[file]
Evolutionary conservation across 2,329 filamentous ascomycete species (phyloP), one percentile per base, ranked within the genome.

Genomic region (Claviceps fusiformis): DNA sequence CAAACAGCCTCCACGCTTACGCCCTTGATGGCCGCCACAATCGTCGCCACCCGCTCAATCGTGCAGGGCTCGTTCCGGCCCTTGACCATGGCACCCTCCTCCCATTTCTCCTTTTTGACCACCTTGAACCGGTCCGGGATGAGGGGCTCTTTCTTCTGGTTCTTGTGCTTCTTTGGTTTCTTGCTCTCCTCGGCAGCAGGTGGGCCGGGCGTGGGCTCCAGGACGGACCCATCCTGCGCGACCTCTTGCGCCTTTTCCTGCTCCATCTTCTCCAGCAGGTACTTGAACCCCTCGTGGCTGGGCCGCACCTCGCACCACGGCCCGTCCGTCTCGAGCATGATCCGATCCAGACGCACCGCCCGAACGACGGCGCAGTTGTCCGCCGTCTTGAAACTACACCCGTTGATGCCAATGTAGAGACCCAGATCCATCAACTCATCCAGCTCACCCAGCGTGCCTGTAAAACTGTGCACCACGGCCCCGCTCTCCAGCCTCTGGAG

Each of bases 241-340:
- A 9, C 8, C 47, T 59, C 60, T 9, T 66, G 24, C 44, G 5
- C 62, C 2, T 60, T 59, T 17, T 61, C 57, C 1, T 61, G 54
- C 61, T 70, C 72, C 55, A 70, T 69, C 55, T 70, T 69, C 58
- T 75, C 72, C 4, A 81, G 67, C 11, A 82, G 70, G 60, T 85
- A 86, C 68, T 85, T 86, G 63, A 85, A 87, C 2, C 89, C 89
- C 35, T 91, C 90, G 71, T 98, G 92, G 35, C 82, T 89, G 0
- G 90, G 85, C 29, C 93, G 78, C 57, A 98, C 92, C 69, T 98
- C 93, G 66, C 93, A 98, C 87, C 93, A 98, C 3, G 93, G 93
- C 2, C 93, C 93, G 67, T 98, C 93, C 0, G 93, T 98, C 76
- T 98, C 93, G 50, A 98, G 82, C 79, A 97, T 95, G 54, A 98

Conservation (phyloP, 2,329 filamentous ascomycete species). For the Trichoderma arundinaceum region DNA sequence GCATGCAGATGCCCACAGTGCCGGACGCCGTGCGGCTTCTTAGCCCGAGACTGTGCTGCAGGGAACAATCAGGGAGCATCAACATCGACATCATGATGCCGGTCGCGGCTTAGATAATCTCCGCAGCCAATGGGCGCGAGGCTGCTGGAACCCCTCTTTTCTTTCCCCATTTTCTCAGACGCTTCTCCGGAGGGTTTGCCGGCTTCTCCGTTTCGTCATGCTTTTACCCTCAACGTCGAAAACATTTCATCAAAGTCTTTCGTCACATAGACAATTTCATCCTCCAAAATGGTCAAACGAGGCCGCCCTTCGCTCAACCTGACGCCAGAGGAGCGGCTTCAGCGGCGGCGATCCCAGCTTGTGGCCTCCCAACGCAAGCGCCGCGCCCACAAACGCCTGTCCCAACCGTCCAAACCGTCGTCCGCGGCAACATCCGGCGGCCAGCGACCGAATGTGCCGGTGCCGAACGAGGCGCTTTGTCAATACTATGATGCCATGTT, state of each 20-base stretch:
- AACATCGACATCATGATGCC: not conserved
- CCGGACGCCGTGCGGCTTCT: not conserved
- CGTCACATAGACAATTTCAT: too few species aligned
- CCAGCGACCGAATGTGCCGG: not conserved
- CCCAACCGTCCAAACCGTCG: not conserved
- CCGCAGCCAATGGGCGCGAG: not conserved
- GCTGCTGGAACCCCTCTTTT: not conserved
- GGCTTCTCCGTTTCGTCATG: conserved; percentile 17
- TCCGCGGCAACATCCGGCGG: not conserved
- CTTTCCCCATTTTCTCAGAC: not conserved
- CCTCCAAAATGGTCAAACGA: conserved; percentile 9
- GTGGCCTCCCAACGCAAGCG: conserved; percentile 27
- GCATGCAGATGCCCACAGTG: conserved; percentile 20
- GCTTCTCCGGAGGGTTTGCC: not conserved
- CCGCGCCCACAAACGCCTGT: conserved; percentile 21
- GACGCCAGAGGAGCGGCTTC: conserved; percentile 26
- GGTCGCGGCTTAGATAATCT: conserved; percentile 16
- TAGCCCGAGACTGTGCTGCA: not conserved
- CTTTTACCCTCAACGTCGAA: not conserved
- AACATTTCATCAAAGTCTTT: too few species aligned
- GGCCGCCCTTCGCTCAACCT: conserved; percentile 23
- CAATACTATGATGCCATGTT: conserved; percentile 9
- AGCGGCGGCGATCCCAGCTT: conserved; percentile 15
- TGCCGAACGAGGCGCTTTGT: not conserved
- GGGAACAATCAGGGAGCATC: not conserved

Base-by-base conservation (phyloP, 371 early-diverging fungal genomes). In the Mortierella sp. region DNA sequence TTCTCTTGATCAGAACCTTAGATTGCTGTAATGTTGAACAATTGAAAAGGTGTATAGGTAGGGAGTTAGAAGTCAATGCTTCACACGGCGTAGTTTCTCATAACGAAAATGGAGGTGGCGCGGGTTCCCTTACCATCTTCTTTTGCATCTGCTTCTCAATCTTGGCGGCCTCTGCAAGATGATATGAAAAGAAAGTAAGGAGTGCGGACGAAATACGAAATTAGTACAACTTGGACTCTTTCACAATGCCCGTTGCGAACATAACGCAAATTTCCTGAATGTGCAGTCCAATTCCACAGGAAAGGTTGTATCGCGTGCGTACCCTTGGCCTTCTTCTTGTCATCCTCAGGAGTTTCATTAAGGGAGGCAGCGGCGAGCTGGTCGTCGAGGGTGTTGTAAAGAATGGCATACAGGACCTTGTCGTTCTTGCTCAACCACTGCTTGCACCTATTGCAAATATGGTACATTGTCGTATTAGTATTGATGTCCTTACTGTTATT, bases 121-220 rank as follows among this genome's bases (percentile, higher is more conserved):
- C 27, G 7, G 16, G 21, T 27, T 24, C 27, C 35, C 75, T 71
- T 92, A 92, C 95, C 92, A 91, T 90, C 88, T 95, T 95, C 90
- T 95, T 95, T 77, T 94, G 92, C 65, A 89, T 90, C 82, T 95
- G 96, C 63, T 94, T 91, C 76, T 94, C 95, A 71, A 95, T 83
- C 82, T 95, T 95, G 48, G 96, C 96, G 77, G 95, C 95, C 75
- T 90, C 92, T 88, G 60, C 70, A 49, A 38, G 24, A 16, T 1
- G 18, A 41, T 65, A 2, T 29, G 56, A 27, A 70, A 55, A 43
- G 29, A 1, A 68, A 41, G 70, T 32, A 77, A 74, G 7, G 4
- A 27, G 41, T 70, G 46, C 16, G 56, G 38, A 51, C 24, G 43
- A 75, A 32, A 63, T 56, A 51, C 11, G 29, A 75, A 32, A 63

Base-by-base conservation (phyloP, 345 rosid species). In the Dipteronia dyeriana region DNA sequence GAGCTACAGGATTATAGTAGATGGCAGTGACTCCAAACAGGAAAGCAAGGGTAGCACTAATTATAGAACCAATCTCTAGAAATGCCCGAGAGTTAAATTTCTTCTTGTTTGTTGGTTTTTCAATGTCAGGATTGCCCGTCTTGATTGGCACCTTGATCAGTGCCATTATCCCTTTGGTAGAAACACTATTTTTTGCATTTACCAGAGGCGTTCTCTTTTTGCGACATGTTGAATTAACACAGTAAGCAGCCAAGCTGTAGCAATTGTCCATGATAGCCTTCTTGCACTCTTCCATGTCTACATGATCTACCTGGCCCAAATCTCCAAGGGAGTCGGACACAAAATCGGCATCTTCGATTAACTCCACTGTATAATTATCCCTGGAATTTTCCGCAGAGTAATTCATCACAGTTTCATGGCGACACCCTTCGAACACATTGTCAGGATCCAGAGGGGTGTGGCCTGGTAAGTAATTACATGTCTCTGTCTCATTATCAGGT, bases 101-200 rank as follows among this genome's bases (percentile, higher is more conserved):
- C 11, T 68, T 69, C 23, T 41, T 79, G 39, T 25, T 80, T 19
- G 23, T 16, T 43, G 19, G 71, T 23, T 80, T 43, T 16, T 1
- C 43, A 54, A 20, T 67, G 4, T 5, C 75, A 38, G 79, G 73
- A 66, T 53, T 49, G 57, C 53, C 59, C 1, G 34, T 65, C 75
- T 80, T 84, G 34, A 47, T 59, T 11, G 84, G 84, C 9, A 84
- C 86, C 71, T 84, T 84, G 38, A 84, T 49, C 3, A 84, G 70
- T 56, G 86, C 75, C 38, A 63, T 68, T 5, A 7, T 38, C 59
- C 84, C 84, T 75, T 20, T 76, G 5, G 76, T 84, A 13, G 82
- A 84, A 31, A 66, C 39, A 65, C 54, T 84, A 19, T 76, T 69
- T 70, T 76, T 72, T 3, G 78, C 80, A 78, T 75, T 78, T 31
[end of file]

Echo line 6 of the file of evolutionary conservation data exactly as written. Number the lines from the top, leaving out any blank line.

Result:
- C 61, T 70, C 72, C 55, A 70, T 69, C 55, T 70, T 69, C 58